At first glance, the gospel parable seems to present one thankful person, and nine who were ungrateful. However, the dilemma of the Samaritan: The nine who went to the priest were being obedient to Jesus and the Torah, but the Samaritan couldn’t go to the priest because he wasn’t a pure Jew. So he turned back to Jesus.
The Old Testament required an elaborate routine for the cleansing of lepers: bathing, washing of clothes, shaving of the head and the offering of sacrifices (Leviticus 13-14). But Jesus pronounces the Samaritan clean on the basis of his faith. This shows that Jesus is acting in the place of the temple and the priesthood. Jesus is the new Temple and the fulfillment of the OT priesthood.
This was the thing that most scandalized the religious authorities. Jesus claimed to be able to do on his own, by his word and command, what the Torah said had to be done by through the temple and the priesthood. Jesus acted as one whose authority superseded that of Torah and Temple. Examples elsewhere in the New Testament:
Forgiving sins. The paralytic, Mark 2:5
Sabbath Rules. John 5:2-16, Luke 13:10-16
On the one hand, the nine Jewish lepers could be forgiven for going to the priest as instructed. That was what they were supposed to do. On the other hand, to be healed by Jesus and then to immediately depart from him without further acknowledgement was to miss the main point. The point was not, “I am healed.” The point was, “Who is this guy?”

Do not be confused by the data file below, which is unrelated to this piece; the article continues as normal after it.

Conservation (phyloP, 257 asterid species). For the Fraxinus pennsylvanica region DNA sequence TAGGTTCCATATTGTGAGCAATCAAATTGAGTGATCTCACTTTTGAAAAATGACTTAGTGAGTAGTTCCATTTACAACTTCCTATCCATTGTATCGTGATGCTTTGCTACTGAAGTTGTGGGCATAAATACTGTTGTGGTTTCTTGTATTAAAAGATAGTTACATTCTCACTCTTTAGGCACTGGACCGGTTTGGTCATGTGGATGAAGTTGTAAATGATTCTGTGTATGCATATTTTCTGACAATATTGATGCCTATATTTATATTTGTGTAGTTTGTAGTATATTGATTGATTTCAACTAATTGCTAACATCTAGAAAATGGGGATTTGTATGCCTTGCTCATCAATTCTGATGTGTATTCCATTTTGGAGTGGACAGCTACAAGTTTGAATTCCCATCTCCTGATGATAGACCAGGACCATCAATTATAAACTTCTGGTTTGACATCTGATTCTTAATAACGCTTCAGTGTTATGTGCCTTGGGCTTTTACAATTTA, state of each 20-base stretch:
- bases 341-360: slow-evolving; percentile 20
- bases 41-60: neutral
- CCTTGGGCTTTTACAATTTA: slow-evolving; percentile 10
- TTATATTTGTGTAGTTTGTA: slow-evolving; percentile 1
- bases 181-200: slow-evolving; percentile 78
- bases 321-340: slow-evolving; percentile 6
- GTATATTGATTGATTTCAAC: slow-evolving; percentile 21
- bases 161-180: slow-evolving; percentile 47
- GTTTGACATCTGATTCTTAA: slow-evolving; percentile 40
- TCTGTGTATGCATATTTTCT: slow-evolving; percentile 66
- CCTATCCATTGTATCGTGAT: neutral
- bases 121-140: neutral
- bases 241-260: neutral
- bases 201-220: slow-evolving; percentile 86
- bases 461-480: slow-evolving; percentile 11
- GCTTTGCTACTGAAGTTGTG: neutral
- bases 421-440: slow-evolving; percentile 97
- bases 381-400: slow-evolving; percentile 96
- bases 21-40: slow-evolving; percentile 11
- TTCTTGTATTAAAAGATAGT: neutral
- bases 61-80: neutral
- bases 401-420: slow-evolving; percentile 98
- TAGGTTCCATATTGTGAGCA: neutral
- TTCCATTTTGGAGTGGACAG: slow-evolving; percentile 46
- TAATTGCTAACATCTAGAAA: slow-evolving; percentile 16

New Testament miracles are “signs,” not ends in and of themselves. They point to the presence of God. Those who “get it” don’t hurry back into life as it was before; they “see” the presence of God, are grateful for his gift and begin to live in a new way as a result.
The Samaritan returned to give thanks. He returned to acknowledge the giver—not just the gift. The Greek word for giving thanks is Eucharist. Thus, the gospel Samaritan provides a model for our worship. We return each week to give thanks. For us, thanksgiving, Eucharist, is not merely an act; Eucharist is a way of life. Eucharist is the restoration of the human vocation that was lost through sin: To take all that God gives and offer it back to him in thanksgiving.
Our thanksgiving prayer in the daily offices says, “We bless thee for our creation, preservation and all the blessings of this life; but, above all, for thine inestimable love in the redemption of the world by our Lord Jesus Christ; for the means of grace and hope of glory” (BCP 33)
St Paul writes, “In everything give thanks, for this is the will of God in Christ Jesus for you.” (1 Thess. 5:18). Is it really possible to give thanks to God in everything? If someone punches us in the mouth, or hurts us in some substantial way, it is hard to say, “God, thanks for that.” We don’t thank God for evil things, but we do thank God for his presence in all things. If we did not know Christ, we would still have pain; but we would not have the hope and promise that God will use the pain for good. Without Christ, there is Good Friday, but there is no Easter.
Thus, we give continual thanks in everything for the miracle of new creation; God continually brings the order and beauty of his new creation of our chaos. “In everything God works for good for those who love him and are called according to his purpose” (Romans 8:28).
We return each week to offer Eucharist. We offer bread and wine to God, which represent the creation and our participation in the creation. We offer ourselves, our souls and our bodies to God in union with the sacrifice of Christ. Because Jesus is both priest and temple, our sinful bodies are made clean by his body, and our souls are washed by his blood. As return in thanksgiving to acknowledge the giver of the gift, Jesus says to each of us, “Arise, go thy way; thy faith hath made thee whole.”